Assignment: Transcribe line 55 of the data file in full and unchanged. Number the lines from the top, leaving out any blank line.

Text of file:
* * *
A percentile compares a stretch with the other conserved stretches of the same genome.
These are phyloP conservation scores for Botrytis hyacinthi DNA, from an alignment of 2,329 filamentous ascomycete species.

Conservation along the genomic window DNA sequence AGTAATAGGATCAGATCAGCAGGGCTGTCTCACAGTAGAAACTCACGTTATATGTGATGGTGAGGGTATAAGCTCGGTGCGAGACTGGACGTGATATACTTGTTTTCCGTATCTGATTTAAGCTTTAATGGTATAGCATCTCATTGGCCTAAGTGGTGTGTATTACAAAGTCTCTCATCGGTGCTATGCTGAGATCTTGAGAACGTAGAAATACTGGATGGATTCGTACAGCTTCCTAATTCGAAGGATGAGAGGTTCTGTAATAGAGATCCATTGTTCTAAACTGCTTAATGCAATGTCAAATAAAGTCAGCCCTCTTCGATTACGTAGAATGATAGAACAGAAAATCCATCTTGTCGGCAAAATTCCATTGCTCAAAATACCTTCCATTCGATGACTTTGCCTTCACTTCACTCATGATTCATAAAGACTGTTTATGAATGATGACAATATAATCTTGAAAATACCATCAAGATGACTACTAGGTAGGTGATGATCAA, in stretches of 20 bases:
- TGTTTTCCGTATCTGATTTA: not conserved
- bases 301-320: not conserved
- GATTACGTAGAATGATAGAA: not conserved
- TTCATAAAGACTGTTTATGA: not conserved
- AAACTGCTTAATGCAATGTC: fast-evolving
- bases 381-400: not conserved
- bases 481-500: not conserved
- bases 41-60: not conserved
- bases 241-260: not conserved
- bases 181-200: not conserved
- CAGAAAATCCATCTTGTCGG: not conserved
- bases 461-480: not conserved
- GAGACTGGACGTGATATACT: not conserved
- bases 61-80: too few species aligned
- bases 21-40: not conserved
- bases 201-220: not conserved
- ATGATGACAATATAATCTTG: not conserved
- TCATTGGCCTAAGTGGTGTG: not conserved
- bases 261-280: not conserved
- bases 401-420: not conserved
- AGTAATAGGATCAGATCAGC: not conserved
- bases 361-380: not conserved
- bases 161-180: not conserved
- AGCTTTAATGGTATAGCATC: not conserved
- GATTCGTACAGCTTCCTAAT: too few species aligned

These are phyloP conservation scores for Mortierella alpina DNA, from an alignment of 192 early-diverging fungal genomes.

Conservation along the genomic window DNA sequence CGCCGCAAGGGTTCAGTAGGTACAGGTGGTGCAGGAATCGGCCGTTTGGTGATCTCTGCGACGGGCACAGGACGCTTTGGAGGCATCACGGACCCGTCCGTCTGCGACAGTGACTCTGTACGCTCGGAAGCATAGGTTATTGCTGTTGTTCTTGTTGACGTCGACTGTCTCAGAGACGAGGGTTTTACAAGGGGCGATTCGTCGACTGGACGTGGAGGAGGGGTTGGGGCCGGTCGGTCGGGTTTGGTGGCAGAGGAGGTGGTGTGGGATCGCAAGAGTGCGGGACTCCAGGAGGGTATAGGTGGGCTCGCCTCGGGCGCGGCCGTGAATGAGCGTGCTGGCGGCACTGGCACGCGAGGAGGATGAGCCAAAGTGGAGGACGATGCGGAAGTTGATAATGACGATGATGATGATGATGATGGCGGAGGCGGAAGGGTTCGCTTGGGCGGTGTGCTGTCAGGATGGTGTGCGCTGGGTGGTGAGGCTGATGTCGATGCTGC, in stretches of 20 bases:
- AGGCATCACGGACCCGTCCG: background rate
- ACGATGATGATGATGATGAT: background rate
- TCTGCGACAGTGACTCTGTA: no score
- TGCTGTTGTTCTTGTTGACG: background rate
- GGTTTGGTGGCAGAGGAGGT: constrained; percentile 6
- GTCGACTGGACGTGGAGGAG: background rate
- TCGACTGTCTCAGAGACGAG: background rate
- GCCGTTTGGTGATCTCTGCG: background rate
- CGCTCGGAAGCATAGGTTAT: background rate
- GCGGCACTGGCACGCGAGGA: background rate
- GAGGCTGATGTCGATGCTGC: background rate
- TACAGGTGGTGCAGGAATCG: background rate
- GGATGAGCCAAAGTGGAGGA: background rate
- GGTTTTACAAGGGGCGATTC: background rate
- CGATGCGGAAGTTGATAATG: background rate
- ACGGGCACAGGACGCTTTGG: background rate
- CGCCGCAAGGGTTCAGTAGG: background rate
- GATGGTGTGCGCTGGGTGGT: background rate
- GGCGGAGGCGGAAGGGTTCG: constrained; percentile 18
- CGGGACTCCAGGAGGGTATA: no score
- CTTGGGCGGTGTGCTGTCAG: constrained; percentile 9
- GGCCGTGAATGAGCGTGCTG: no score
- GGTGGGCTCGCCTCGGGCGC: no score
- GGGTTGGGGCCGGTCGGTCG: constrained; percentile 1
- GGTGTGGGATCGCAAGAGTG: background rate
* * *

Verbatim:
- GGTGTGGGATCGCAAGAGTG: background rate